Dessert Pairings

  • Lemon Tart: The zesty lemon flavor complements the sourness of the cocktail and creates a harmonious dessert pairing.
  • Almond Biscotti: Dunking the biscotti into the Amaretto Sour adds a lovely almond-soaked treat to enjoy alongside your drink.
  • Chocolate Mousse: Rich and airy mousse provides a creamy texture that goes well with the smoothness of the cocktail's egg white froth.

🍹 Discover the Top 50 All-Time Recipes! 🍹

Enter your email, and we'll send the exclusive list straight to your inbox.

We respect your privacy and take protecting it seriously

What you could change in Amaretto Sour

  • Amaretto: You can substitute with another almond-flavored liqueur
  • Lemon Juice: Lime juice can be used for a different twist
  • Simple Syrup: Honey or agave syrup can be used as a natural sweetener

Explore all drinks starting with A here

And of course - twists🍹

The Nutty Professor

  • Swap traditional Amaretto for a hazelnut liqueur.
  • Recipe remains largely the same. A scholarly swap that'll leave you pondering over the delightful hazelnut notes. It's a brainy twist on a classic that's equally as smooth with a hint of academia.

The Bourbon Sour Turn

  • Replace half the Amaretto with Bourbon.
  • Shaken, not stirred, James Bond style. This twist is half sweet, half strong, and all class. The bourbon adds an American oak-aged bravado, making it a smoky, sultry twist on the standard sweet.

Sour Cherry Bomb

  • Add 0.5 oz of cherry liqueur.
  • Stain your egg white pink with a few drops of grenadine for a festive hue. This twist explodes with cherry flavor, taking the classic to a whole other level of tartness and joy. Each sip is like a firework of flavor, celebrating the sweet and sour in perfect harmony.

In case you forgot basics how to make Amaretto Sour

The basic composition of simple syrup is relatively straightforward – a 1:1 ratio of sugar and water. This mixture is heated until the sugar dissolves, resulting in a clear, sweet syrup.

Learn everything about simple syrup

Add your ingredients to the shaker first, then ice. Fill it up to ¾ of its capacity to ensure enough space for shaking. Hold the shaker with both hands (one on the top and one on the bottom) and shake vigorously. The shake should come from your shoulders, not your wrists.

Learn everything on how to shake

Place your chosen strainer on top of the shaker or mixing glass, ensuring a secure fit. Pour the cocktail into a glass through the strainer, which will catch solid ingredients and ice. If double straining, hold the fine mesh strainer between the shaker and the glass.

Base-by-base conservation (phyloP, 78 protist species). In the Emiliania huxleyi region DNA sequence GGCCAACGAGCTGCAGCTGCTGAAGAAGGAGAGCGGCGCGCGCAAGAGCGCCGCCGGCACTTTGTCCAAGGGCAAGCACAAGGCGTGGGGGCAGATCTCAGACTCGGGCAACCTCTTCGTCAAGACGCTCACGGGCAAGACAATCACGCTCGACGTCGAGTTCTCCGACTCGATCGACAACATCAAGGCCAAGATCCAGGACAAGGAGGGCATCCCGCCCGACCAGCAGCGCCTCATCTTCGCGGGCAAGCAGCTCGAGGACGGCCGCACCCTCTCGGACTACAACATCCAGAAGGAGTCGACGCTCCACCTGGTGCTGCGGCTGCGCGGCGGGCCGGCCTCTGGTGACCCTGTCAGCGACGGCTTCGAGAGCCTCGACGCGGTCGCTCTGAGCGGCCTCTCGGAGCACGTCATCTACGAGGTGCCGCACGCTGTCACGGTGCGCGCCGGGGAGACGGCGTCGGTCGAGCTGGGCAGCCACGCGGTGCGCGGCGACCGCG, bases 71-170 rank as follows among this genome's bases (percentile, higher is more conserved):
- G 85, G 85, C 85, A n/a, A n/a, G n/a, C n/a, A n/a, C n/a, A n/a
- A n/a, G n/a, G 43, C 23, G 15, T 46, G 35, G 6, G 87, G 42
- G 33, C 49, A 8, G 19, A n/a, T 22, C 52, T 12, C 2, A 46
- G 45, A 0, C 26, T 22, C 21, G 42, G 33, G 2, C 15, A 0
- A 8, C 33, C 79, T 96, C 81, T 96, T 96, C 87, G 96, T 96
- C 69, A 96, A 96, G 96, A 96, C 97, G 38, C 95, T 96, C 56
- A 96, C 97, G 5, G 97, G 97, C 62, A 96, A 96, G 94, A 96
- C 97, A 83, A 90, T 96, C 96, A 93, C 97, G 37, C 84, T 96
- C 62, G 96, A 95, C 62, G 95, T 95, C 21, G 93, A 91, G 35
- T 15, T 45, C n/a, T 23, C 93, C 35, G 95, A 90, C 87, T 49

Learn everything on how to strain

Garnishing a bar drink depends on the type of garnish and the cocktail. Generally, it involves preparing the garnish (like cutting a citrus wheel or picking a sprig of mint), and then adding it to the drink in a visually appealing way (like perching it on the rim or floating it on top).

Learn everything on garnishing

Find the cocktail you'd love!

If you want to drink something else - you can use our AI-augmented search to find the best cocktail for you!
Completely free!

Frequently Asked Questions on Amaretto Sour

Can I make Amaretto Sour without alcohol?

Amaretto Sour traditionally contains amaretto, an Italian liqueur. However, for a non-alcoholic version, you can replace amaretto with a non-alcoholic almond syrup.

Where does the Amaretto Sour originate from?

The Amaretto Sour is said to originate from the United States, specifically in the 1940s.

Is there an ideal type of glass to serve an Amaretto Sour in?

An Amaretto Sour is typically served in a rocks glass or an old-fashioned glass. However, the choice of glassware can often depend on your personal preference too.

Can I use a blender to make the Amaretto Sour?

A cocktail shaker is the recommended vessel for making the Amaretto Sour to properly blend and chill the ingredients. A blender might not achieve the same texture and temperature.

What is the taste of Amaretto?

Amaretto has a characteristic sweet, slightly bitter taste. It is known for its rich and complex flavor that is reminiscent of almonds and apricots.

More similar recipes to Amaretto Sour!

Explore new cocktails you'd love!

Please rate this recipe